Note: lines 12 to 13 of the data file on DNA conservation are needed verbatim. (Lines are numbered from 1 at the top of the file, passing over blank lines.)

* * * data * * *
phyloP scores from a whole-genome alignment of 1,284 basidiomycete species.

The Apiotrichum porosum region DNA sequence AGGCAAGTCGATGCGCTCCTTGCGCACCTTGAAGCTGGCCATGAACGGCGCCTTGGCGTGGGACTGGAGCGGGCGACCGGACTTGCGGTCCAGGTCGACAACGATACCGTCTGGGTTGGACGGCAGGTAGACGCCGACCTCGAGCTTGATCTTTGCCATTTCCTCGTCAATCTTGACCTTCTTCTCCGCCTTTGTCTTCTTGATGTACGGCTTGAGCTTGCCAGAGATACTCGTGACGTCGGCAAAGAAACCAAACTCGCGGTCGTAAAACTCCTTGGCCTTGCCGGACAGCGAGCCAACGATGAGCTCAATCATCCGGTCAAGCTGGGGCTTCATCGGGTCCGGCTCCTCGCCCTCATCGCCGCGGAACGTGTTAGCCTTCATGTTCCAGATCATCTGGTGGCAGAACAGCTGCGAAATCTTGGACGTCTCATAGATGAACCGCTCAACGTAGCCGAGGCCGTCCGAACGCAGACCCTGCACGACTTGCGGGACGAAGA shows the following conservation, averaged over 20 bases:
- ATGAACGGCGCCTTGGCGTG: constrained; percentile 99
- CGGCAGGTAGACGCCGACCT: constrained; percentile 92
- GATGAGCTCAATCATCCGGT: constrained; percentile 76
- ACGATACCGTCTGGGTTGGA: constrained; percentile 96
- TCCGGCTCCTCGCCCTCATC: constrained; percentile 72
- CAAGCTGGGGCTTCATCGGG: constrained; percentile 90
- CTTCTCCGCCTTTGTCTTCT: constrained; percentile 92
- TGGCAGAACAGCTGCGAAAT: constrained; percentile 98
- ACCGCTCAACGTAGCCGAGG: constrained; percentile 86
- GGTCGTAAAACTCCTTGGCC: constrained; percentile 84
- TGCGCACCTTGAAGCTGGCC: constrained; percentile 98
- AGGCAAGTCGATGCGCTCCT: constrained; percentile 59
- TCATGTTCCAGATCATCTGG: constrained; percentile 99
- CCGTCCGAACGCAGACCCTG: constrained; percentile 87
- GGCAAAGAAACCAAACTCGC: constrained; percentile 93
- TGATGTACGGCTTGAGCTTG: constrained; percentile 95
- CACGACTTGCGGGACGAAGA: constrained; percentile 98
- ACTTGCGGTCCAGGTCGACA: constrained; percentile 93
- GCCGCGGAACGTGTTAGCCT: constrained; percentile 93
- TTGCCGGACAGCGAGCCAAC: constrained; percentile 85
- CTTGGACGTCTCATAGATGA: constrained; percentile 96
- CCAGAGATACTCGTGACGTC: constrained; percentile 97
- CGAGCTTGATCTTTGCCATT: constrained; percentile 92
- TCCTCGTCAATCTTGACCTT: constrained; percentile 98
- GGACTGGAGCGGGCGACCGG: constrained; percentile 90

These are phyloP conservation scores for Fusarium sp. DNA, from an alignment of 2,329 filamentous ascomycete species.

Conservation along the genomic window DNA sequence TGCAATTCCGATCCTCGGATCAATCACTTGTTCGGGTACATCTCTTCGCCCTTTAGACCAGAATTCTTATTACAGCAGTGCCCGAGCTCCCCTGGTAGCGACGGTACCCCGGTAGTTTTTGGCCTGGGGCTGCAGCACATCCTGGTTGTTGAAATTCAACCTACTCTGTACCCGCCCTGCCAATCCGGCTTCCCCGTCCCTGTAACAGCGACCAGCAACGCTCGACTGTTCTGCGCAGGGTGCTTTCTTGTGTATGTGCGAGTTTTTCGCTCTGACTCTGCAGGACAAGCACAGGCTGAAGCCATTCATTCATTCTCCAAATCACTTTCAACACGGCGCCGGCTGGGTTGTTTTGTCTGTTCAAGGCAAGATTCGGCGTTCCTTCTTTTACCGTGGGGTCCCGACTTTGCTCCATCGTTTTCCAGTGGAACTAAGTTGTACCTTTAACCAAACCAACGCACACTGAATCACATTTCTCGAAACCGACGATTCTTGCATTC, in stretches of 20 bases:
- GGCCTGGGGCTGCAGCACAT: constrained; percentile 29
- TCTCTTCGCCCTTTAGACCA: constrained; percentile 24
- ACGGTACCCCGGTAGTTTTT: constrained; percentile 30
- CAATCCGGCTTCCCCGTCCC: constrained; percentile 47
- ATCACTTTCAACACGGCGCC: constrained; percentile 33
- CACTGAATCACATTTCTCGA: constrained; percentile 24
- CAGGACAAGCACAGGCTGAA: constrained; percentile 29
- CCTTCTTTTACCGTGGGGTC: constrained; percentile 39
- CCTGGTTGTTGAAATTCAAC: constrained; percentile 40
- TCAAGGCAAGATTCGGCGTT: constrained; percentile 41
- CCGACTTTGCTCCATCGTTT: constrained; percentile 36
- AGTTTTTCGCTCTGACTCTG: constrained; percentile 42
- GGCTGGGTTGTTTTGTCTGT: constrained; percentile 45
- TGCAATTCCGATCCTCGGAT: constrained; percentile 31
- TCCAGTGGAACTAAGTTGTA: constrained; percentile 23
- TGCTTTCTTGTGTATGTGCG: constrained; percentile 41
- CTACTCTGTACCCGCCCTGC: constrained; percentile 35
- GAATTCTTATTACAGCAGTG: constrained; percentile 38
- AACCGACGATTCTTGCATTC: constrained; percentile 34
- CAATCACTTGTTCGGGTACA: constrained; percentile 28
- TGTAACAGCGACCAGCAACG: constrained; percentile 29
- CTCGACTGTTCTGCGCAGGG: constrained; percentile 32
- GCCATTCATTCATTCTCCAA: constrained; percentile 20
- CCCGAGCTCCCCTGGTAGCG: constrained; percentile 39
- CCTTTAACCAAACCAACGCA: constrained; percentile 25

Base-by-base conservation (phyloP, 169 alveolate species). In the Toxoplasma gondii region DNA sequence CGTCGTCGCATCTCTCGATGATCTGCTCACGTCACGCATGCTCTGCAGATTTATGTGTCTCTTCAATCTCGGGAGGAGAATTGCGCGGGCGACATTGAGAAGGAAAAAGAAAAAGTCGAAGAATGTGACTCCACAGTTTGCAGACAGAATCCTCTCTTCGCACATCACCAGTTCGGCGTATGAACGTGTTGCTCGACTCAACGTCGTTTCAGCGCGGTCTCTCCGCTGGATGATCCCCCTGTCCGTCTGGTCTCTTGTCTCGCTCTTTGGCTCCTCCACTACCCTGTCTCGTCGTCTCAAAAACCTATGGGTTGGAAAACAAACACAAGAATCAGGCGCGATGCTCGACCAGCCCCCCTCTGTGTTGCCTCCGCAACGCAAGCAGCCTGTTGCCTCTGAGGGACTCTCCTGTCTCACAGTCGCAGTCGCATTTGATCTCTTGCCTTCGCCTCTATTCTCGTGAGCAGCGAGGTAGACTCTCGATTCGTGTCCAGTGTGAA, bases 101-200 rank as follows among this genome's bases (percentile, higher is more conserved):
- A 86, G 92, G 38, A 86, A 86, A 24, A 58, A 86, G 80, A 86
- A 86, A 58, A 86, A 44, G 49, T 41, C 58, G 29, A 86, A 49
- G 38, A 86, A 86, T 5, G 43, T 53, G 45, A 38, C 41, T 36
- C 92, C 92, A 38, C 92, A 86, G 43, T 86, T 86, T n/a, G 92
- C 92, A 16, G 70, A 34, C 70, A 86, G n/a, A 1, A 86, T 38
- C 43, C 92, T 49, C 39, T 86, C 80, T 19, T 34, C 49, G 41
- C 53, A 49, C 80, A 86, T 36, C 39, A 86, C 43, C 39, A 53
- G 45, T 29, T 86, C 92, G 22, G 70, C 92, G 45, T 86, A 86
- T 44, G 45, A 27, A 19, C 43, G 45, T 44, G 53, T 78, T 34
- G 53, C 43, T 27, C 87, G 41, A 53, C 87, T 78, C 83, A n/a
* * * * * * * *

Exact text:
- GGTCGTAAAACTCCTTGGCC: constrained; percentile 84
- TGCGCACCTTGAAGCTGGCC: constrained; percentile 98